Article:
Sales and Sales Management Blog

February 3, 2008

Book Review: What Your Customer Wants You to Know by Ram Charan

We live in an increasing commoditized world.  Almost any product or service you can think of has been or is in the process of being turned into a simple commodity.  And the heart of commodization is, of course, price.  Who can produce the best at the cheapest price becomes the driving question for consumer decisions—and the supplier’s decisions as well.

Ram Charan’s central question in What The Customer Wants You to Know (Penguin Group, 2007) is how can a company break out of the commodization spiral and set themselves apart as a premium supplier with premium pricing—and thrive.

Charan’s solution is a sales process he calls Value Creation Selling (VCS).  A distinctly business-to-business sales process, VCS in essence takes Solution Selling a new level—and adds layers at the same time.

Selling as currently practiced, says Charan, is broken, outdated, and ultimately a losing proposition for companies using any traditional sales model.  The solution is, naturally, VCS.

Rather than focusing on discovering a customer need and creating a solution to the need, VCS seeks to discover not only the customer’s problem but also how that problem affects the customer’s revenue and profitability and then seeks to create a solution that adds revenue to the client company.  In other words, the supplier becomes a partner with the client to help the client increase sales, increase revenue and increase profitability.  By thus showing the prospect how your solution not only resolves a need but also adds value to the company’s bottom-line by helping to increase revenue, you become not only the preferred vendor, but the preferred vendor with a premium price.

The crux of VCS selling is a team approach with the salesperson as the team leader.  The team will consist of individuals from a number of departments, from marketing to finance to legal, all working together to gather a great deal of detailed information about the prospect, the way the prospect currently does business, the prospect’s financial situation, and even the prospect’s customers.  The goal is to understand the prospect’s business so well that a solution can be tailored for the prospect that impacts the prospect’s bottom-line by not only possibly decreasing costs associated with their current need—but that actually adds revenue in some manner.

This team approach requires the salesperson to take on new roles, learn new skills and develop keen analytical and diagnostic abilities.  It requires developing multi-layered relationships within the prospect company where the salesperson and team members not only identify decision makers but also influencers—and develop relationships based on trust with them all.  It requires a new view of what selling is, what a solution is, what a prospect’s needs are.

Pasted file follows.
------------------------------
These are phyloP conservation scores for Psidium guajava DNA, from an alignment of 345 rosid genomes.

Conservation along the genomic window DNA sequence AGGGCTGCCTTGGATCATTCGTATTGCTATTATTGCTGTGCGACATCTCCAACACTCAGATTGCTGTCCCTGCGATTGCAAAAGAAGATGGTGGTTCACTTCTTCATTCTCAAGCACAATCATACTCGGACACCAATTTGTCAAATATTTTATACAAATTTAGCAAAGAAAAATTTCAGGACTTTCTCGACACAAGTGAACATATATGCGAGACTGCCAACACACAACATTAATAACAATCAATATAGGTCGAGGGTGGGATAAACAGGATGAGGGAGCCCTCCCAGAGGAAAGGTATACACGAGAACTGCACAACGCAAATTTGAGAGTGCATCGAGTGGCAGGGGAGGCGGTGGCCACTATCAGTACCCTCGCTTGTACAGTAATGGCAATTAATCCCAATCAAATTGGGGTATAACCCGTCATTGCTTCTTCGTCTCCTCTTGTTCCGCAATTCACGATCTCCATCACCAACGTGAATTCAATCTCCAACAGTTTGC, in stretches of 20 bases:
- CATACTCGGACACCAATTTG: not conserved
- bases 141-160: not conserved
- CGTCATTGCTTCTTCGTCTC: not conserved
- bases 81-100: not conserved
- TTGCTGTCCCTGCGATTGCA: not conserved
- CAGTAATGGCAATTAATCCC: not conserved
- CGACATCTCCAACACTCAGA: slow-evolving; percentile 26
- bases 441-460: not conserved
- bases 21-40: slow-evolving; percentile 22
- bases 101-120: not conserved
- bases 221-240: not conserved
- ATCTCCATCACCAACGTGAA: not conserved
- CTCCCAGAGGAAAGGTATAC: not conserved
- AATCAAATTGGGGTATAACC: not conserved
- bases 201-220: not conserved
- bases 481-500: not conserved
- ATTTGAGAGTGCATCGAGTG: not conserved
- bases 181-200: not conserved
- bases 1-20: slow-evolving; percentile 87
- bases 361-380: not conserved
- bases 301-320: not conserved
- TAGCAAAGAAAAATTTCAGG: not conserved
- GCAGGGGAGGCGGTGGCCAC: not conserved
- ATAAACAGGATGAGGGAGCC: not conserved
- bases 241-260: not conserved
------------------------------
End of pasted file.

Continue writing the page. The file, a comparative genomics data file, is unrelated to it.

Charan’s process is long-term.  According to his experience in helping companies convert to a VCS sales process, the conversion will take about three years from start to a fully functioning VCS company.  In addition he warns, the conversion process not only takes dedication and patience, it’s expensive.

And the sales process itself takes much longer than most company’s current sales cycle.  If you currently have a long cycle—it will get longer.  If you currently have a relatively short cycle, it will become much, much longer.

The value of VCS according to Charan is threefold:
•  Higher pricing and profitability
•  More loyal and committed clients
•  Implementing a process that is difficult, long-term and costly means few competitors will have the patience and dedication to compete on the same level

Again, being upfront, Charan readily admits the process isn’t for every company or every market.  Only after careful evaluation can companies make an informed decision as to whether they want to travel down this road.  But his promise is that if the process has been well thought-out, the commitment unwavering, and the buy-in to the program universal from the CEO down, the process will change not only the focus of the company, it will change the fortunes of the company like no other process can.

Even though the above may make it sound like What The Customer Wants You To Knowis another book for the complex sale, Charan gives examples of the use of the process from a number of industries, from complex sale industries to mass marketed consumer product suppliers.